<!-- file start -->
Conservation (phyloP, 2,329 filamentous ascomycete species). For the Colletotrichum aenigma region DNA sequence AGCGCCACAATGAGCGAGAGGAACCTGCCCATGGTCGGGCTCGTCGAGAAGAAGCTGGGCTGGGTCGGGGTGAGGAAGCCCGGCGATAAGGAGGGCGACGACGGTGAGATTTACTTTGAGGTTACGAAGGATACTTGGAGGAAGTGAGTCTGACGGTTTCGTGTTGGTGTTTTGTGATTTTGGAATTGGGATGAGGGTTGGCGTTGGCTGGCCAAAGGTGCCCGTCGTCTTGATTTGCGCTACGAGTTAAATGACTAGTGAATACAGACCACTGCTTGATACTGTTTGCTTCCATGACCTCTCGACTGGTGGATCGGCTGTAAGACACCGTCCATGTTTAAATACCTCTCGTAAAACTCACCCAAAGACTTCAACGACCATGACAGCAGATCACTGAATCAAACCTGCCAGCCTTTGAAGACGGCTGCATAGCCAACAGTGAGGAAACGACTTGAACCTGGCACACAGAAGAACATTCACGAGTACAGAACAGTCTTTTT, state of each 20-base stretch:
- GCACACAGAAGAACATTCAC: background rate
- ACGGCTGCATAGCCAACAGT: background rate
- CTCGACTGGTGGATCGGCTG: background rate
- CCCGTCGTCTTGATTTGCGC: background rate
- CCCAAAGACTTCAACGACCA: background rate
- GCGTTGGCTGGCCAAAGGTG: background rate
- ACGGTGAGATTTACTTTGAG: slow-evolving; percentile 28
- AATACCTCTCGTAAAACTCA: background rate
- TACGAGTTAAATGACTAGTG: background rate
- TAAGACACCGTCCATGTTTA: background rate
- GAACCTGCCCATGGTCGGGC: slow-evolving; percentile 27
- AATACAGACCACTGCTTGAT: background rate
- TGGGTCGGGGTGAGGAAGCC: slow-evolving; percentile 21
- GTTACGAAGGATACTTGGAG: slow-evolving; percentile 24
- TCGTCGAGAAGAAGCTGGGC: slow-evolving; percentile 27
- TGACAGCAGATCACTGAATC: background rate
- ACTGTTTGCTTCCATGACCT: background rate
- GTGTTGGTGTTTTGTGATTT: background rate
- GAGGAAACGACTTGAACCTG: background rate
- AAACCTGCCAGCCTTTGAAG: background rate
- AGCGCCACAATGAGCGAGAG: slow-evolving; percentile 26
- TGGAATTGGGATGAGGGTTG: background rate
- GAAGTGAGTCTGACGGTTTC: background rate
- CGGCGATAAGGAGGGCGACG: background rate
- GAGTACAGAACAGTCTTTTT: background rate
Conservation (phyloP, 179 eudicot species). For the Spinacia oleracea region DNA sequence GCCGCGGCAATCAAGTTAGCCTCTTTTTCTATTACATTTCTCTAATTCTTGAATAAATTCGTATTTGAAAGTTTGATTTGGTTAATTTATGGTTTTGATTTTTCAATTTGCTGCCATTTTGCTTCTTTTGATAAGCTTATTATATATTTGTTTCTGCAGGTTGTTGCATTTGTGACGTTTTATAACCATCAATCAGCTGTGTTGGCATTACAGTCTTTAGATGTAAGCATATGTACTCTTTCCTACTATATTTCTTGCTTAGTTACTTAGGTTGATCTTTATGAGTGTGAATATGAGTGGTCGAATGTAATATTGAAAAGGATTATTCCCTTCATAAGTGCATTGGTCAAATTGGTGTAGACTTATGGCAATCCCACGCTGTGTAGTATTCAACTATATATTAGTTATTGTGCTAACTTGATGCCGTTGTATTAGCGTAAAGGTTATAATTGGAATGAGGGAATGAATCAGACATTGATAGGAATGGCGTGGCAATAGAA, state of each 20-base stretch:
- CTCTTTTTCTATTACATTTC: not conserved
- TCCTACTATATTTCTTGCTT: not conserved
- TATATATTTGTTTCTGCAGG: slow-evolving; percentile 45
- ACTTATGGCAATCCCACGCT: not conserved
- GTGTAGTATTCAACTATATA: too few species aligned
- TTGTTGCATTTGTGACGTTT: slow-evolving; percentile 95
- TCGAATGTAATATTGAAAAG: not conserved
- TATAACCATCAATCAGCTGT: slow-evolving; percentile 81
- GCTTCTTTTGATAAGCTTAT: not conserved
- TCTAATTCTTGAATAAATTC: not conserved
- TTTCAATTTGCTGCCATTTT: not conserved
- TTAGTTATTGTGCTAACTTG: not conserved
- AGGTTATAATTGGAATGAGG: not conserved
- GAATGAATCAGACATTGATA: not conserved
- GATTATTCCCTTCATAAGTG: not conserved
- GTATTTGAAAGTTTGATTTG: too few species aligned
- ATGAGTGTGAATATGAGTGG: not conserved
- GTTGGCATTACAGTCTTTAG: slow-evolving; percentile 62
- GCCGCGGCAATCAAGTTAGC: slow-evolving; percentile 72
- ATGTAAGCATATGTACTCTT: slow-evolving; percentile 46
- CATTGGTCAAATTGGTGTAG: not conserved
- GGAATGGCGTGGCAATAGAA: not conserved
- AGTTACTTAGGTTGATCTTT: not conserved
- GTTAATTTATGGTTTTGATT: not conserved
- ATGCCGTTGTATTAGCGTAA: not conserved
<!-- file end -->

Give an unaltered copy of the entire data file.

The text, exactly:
Conservation (phyloP, 2,329 filamentous ascomycete species). For the Colletotrichum aenigma region DNA sequence AGCGCCACAATGAGCGAGAGGAACCTGCCCATGGTCGGGCTCGTCGAGAAGAAGCTGGGCTGGGTCGGGGTGAGGAAGCCCGGCGATAAGGAGGGCGACGACGGTGAGATTTACTTTGAGGTTACGAAGGATACTTGGAGGAAGTGAGTCTGACGGTTTCGTGTTGGTGTTTTGTGATTTTGGAATTGGGATGAGGGTTGGCGTTGGCTGGCCAAAGGTGCCCGTCGTCTTGATTTGCGCTACGAGTTAAATGACTAGTGAATACAGACCACTGCTTGATACTGTTTGCTTCCATGACCTCTCGACTGGTGGATCGGCTGTAAGACACCGTCCATGTTTAAATACCTCTCGTAAAACTCACCCAAAGACTTCAACGACCATGACAGCAGATCACTGAATCAAACCTGCCAGCCTTTGAAGACGGCTGCATAGCCAACAGTGAGGAAACGACTTGAACCTGGCACACAGAAGAACATTCACGAGTACAGAACAGTCTTTTT, state of each 20-base stretch:
- GCACACAGAAGAACATTCAC: background rate
- ACGGCTGCATAGCCAACAGT: background rate
- CTCGACTGGTGGATCGGCTG: background rate
- CCCGTCGTCTTGATTTGCGC: background rate
- CCCAAAGACTTCAACGACCA: background rate
- GCGTTGGCTGGCCAAAGGTG: background rate
- ACGGTGAGATTTACTTTGAG: slow-evolving; percentile 28
- AATACCTCTCGTAAAACTCA: background rate
- TACGAGTTAAATGACTAGTG: background rate
- TAAGACACCGTCCATGTTTA: background rate
- GAACCTGCCCATGGTCGGGC: slow-evolving; percentile 27
- AATACAGACCACTGCTTGAT: background rate
- TGGGTCGGGGTGAGGAAGCC: slow-evolving; percentile 21
- GTTACGAAGGATACTTGGAG: slow-evolving; percentile 24
- TCGTCGAGAAGAAGCTGGGC: slow-evolving; percentile 27
- TGACAGCAGATCACTGAATC: background rate
- ACTGTTTGCTTCCATGACCT: background rate
- GTGTTGGTGTTTTGTGATTT: background rate
- GAGGAAACGACTTGAACCTG: background rate
- AAACCTGCCAGCCTTTGAAG: background rate
- AGCGCCACAATGAGCGAGAG: slow-evolving; percentile 26
- TGGAATTGGGATGAGGGTTG: background rate
- GAAGTGAGTCTGACGGTTTC: background rate
- CGGCGATAAGGAGGGCGACG: background rate
- GAGTACAGAACAGTCTTTTT: background rate
Conservation (phyloP, 179 eudicot species). For the Spinacia oleracea region DNA sequence GCCGCGGCAATCAAGTTAGCCTCTTTTTCTATTACATTTCTCTAATTCTTGAATAAATTCGTATTTGAAAGTTTGATTTGGTTAATTTATGGTTTTGATTTTTCAATTTGCTGCCATTTTGCTTCTTTTGATAAGCTTATTATATATTTGTTTCTGCAGGTTGTTGCATTTGTGACGTTTTATAACCATCAATCAGCTGTGTTGGCATTACAGTCTTTAGATGTAAGCATATGTACTCTTTCCTACTATATTTCTTGCTTAGTTACTTAGGTTGATCTTTATGAGTGTGAATATGAGTGGTCGAATGTAATATTGAAAAGGATTATTCCCTTCATAAGTGCATTGGTCAAATTGGTGTAGACTTATGGCAATCCCACGCTGTGTAGTATTCAACTATATATTAGTTATTGTGCTAACTTGATGCCGTTGTATTAGCGTAAAGGTTATAATTGGAATGAGGGAATGAATCAGACATTGATAGGAATGGCGTGGCAATAGAA, state of each 20-base stretch:
- CTCTTTTTCTATTACATTTC: not conserved
- TCCTACTATATTTCTTGCTT: not conserved
- TATATATTTGTTTCTGCAGG: slow-evolving; percentile 45
- ACTTATGGCAATCCCACGCT: not conserved
- GTGTAGTATTCAACTATATA: too few species aligned
- TTGTTGCATTTGTGACGTTT: slow-evolving; percentile 95
- TCGAATGTAATATTGAAAAG: not conserved
- TATAACCATCAATCAGCTGT: slow-evolving; percentile 81
- GCTTCTTTTGATAAGCTTAT: not conserved
- TCTAATTCTTGAATAAATTC: not conserved
- TTTCAATTTGCTGCCATTTT: not conserved
- TTAGTTATTGTGCTAACTTG: not conserved
- AGGTTATAATTGGAATGAGG: not conserved
- GAATGAATCAGACATTGATA: not conserved
- GATTATTCCCTTCATAAGTG: not conserved
- GTATTTGAAAGTTTGATTTG: too few species aligned
- ATGAGTGTGAATATGAGTGG: not conserved
- GTTGGCATTACAGTCTTTAG: slow-evolving; percentile 62
- GCCGCGGCAATCAAGTTAGC: slow-evolving; percentile 72
- ATGTAAGCATATGTACTCTT: slow-evolving; percentile 46
- CATTGGTCAAATTGGTGTAG: not conserved
- GGAATGGCGTGGCAATAGAA: not conserved
- AGTTACTTAGGTTGATCTTT: not conserved
- GTTAATTTATGGTTTTGATT: not conserved
- ATGCCGTTGTATTAGCGTAA: not conserved